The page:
The peak of production would of course occur much sooner if that figure for total reserves were close to being accurate. By most estimates well over a trillion barrels has been consumed already, and that means that the extraction of another few hundred billion barrels would bring us to the halfway mark, the point where peaking should occur. That should happen fairly soon, within ten years in fact.
Of course we must keep in mind that the 2.3 trillion is a median figure. The highest credible estimates, which exceed 3 trillion barrels, could be accurate, and, if so, that extends the peak out several more years. But we’re still talking about the fairly near future. Replacing conventional oil with substitutes entails massive engineering projects on a global scale, projects requiring tens of trillions of dollars of investment and many years to complete. It is entirely unlikely that even 10 million barrels per day of alternative fuels will be in production by 1017 worldwide, and even twenty years out such production levels could only be achieved with the successful implementation of crash programs that commence immediately.
While the report does note the great difficulties in matching declines in conventional oil production with increases in alternative fuels, there is a singular lack of urgency in the discussion. Clearly the facts warrant an acknowledgement of a clear and present danger if not yet a dire emergency. If the admittedly inexact estimates of current conventional oil reserves suggest a peaking of production within a few years, then one is being recklessly irresponsible in choosing to act or not to act on the basis of a less likely optimistic outcome where oil output actually increases for the next quarter century.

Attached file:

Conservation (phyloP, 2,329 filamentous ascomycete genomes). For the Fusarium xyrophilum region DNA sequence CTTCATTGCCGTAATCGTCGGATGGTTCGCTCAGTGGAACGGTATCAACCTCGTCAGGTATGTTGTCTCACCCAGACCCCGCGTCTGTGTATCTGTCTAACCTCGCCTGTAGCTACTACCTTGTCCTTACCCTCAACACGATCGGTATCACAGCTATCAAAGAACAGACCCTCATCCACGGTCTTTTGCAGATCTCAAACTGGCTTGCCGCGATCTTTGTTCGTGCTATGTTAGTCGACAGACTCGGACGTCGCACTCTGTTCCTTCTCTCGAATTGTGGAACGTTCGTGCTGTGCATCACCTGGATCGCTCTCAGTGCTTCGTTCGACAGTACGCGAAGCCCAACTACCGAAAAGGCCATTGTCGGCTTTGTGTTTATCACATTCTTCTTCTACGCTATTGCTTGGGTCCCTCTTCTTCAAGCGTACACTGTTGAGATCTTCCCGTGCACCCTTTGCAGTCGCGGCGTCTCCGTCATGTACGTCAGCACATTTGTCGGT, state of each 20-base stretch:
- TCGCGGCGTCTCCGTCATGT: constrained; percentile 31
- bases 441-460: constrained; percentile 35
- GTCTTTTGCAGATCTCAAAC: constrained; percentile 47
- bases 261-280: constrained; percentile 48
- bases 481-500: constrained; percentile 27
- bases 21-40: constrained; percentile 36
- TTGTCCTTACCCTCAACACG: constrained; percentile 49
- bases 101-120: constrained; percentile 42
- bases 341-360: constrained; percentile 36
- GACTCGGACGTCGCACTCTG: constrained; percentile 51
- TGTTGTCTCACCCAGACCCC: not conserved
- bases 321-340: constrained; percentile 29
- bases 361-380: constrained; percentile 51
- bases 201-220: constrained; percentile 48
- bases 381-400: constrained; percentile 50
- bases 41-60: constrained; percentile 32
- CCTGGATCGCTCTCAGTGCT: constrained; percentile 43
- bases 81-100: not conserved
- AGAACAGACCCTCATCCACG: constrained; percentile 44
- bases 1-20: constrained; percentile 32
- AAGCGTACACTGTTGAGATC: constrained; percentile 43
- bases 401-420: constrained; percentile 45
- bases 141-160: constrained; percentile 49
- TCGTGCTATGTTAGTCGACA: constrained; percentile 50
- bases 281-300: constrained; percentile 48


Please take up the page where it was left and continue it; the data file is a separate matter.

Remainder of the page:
One senses here a process of covert but far ranging censorship. one that was quite possibly self imposed. To explore the full implications of peak oil on the nation is to indulge in a dangerous exercise, one that does not encourage the kind of bromides that are the staples of political discourse. The fact is that there is no course of action for dealing with declining oil production that would assuredly achieve an entirely favorable outcome. And that plain truth is plainly inadmissible.
Asides from the Navy
In this light it is especially interesting to consider a somewhat older document put out by an agency of the Federal Government, the U.S. Navy to be specific. This report entitled “Future Fuels April 2006” was prepared by the Naval Research Advisory Committee and deals with the future transportation needs of the Armed Services in respect to motor fuels. The report covers many topics including hybrids, fuel cells, and synfuels, and also contains a brief consideration of the peak oil issue. The authors suggest that the preponderance of opinion favors the occurrence of a production peak in 2010 or thereabouts.
While one can scarcely expect our vast government bureaucracy to speak with one voice at all times, this discrepancy is troubling. The Navy brief is, if not alarmist, certainly admonitory, while the GAO tome is so lacking in urgency as to raise questions as to why it was prepared in the first place. Surely on a matter of such significance one would expect the authors to take a stand and to suggest appropriate measures.